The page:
View the 2019 NHC Tours and Offsite Sessions!
The 2019 National Humanities Conference is hosting a number of offsite sessions and tours for participants, including opportunities to explore Pacific island traditions, culture, and history. The offsite offerings are listed below in chronological order with dates, times, costs, and other information. Registration is required for all sessions and tours listed below. A special notice will be distributed later this week to announce the launch of registration for the offsite tours and sessions. The notice will go out to the NHC Tuesdays event newsletter subscriber list (subscribe here!) and via the Federation listservs.
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List of Offsite Tours and Sessions Available for Special Registration:
Wednesday, November 6:
PEARL HARBOR AND PACIFIC HISTORIC PARKS
7:30 am to 2:30 pm, cost: $75
Join us on for this special day-tour of the Pearl Harbor National Memorial, its two museums, wayside exhibits, and a boat ride to tour the USS Arizona Memorial. This tour will discuss Hawaiian life before and after December 7, 1941 and will include an exclusive Q&A with Jimmy Lee, a Pearl Harbor civilian who was an eyewitness to the attack.
NOTE: Lunch will be provided and is included in the tour cost. Participants are encouraged to wear comfortable shoes and warm-weather clothing.
PROGRAM OFFICERS MEETING
9:00 am to 6:00 pm, cost: $30
Spend a day experiencing, sharing, and connecting to places and each other during three programs that engage with our communities. A full-day program with visits to two amazing venues: the Heritage Center and Shangri La Museum of Islamic Art, Culture & Design, and a professional development opportunity in the evening with pupus and drinks. Learn more and view the full agenda here.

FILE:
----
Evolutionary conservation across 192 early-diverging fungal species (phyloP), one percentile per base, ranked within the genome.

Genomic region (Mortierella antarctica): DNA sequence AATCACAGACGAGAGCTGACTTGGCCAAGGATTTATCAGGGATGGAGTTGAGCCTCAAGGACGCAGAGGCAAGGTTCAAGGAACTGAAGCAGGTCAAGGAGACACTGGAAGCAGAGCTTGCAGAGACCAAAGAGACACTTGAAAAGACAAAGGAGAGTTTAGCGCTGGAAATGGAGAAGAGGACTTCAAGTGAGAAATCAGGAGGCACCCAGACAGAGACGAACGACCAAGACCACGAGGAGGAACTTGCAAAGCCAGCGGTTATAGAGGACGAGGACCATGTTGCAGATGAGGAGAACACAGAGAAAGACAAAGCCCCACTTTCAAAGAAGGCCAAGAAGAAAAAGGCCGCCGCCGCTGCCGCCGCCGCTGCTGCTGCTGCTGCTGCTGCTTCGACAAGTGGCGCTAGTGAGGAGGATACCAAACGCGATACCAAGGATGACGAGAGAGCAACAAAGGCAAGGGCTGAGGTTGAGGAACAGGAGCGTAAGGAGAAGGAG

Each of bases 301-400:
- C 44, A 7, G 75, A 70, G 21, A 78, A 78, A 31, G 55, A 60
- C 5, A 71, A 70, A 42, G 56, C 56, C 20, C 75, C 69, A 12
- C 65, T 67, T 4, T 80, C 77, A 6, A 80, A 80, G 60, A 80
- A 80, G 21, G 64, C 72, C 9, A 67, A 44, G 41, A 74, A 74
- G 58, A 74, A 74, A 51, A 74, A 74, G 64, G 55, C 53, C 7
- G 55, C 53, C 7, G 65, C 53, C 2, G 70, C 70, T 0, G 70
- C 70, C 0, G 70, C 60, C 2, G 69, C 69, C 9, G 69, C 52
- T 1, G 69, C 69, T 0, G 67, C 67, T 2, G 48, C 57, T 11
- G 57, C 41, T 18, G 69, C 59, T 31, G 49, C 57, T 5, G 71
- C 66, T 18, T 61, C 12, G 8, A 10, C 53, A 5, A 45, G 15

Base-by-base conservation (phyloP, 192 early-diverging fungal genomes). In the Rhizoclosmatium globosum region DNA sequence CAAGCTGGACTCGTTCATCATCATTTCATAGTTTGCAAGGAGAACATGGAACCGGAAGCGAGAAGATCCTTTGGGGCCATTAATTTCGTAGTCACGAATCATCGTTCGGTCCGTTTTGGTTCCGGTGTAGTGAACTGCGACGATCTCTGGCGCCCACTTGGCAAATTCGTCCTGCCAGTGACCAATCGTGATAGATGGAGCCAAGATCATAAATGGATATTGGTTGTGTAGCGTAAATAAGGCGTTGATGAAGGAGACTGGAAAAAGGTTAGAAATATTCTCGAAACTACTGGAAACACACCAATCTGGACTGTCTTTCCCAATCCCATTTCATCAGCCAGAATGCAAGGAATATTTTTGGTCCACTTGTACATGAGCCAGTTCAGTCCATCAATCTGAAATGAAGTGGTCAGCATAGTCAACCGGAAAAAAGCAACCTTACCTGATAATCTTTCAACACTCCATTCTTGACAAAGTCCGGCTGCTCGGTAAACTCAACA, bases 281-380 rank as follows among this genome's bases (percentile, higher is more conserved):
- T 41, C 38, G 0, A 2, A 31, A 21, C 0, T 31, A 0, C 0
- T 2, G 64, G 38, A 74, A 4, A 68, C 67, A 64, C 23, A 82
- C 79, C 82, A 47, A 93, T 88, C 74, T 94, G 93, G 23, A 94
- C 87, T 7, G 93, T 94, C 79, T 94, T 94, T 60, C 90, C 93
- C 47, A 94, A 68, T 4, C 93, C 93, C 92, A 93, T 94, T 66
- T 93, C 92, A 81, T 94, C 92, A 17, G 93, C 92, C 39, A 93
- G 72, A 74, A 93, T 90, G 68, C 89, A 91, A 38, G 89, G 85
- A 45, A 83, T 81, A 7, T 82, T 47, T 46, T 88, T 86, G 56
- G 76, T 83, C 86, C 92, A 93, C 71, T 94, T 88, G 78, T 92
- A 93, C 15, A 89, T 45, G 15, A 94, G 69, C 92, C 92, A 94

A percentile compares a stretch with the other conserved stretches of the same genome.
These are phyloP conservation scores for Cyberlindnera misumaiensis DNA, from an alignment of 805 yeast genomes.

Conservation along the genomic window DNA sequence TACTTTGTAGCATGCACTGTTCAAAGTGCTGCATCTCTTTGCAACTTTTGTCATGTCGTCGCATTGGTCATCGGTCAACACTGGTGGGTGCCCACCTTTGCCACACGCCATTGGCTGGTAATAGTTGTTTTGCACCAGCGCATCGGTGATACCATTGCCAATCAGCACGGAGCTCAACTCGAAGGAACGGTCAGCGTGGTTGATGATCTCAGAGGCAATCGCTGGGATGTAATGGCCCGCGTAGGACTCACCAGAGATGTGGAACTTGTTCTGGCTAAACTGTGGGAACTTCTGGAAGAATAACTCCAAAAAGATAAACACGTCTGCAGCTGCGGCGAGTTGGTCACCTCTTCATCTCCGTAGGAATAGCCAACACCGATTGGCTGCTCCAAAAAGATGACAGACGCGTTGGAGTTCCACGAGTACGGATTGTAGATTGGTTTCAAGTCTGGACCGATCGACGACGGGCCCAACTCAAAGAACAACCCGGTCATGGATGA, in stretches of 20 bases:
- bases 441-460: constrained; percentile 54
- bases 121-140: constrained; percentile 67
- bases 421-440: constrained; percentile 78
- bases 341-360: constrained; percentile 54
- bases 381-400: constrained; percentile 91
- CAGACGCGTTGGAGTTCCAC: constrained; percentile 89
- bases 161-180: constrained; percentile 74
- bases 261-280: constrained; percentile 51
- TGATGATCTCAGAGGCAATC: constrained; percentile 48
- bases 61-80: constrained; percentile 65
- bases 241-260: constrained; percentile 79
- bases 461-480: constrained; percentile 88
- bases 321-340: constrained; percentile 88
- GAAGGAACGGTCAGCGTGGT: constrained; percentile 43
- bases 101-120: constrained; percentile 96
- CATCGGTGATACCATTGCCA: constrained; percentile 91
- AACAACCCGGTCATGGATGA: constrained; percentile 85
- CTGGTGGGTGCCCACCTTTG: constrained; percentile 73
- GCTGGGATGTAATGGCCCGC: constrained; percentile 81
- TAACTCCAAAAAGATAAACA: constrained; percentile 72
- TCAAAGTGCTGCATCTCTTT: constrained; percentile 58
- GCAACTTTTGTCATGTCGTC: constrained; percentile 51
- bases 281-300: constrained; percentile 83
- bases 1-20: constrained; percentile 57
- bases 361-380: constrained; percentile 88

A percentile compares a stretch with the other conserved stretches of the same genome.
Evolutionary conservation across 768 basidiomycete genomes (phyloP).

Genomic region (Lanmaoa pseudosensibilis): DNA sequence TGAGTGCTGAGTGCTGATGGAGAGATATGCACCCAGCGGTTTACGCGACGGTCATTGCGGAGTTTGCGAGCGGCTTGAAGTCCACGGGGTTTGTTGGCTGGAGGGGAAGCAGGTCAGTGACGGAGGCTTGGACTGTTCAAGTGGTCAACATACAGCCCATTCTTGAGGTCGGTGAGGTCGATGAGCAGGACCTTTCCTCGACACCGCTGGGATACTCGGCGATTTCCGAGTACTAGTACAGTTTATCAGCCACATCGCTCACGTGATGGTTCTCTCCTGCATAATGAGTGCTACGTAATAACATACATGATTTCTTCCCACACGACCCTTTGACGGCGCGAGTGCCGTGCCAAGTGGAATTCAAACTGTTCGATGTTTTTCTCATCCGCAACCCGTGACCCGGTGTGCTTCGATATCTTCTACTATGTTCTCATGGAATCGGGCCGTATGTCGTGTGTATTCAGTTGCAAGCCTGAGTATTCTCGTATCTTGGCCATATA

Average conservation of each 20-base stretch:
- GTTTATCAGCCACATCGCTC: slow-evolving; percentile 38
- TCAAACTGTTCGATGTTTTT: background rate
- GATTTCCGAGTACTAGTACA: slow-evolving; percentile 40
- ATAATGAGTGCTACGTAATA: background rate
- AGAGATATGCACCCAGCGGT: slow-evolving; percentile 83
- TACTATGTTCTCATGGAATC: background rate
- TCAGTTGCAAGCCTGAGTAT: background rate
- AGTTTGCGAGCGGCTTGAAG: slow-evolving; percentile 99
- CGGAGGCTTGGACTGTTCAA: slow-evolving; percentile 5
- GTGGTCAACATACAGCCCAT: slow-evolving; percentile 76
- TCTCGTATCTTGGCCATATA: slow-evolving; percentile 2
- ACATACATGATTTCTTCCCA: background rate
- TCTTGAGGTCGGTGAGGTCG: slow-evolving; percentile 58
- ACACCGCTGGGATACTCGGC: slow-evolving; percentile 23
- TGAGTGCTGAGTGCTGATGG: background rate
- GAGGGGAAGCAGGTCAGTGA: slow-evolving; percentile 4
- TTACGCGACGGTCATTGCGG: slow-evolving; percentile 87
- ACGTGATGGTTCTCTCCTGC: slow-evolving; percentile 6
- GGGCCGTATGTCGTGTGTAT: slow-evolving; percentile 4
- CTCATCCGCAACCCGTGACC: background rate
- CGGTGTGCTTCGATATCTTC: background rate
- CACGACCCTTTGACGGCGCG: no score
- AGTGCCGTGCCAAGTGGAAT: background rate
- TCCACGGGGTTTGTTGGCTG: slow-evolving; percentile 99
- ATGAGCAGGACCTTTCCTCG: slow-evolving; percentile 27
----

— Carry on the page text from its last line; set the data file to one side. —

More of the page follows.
Thursday, November 7:
HAWAI‘I PLANTATION VILLAGE TOUR
9:00 am to 12:45 pm, cost: $40
Hawai‘i’s Plantation Village is a small community-run outdoor museum that tells the story of life on Hawai‘i’s sugar plantations (circa 1850-1950). The Village includes restored buildings and replicas of plantation structures, including houses of various ethnic groups and community buildings such as the plantation store, infirmary, bathhouse, and manager’s office that tell the stories of Hawai‘i’s many cultures: Hawaiian, Chinese, Japanese, Filipino, Korean, Okinawan, Portuguese, and Puerto Rican.
NOTE: Lunch will be provided and is included in the tour cost.
Friday, November 8:
RETURNING TO OUR ROOTS: CULTIVATING PLACE AND COMMUNITY THROUGH THE POWER OF FOOD
12:00 pm to 4:00 pm, cost: $40
This experiential session will take participants to the Ho‘oulu ‘Aina Nature Preserve to explore how the “Returning to Our Roots” program in Kalihi Valley, O‘ahu engages and supports residents – many of whom are immigrants from Asia and the Pacific Islands region – to create a sense of place and community through growing, preparing, and sharing food. Through an immersive garden tour, a workshop on local food, and a farm-to-table lunch and discussion, Humanities Guåhan and the Roots program will stimulate thinking on the important connections between food, health, culture, and the environment along with the ways in which these “grow” democracy in this community and beyond.
NOTE: There is a 15 minute walk from the bus drop off location to the community garden. Participants are strongly encouraged to wear comfortable shoes and warm-weather clothing. Lunch will be provided and is included in the tour cost.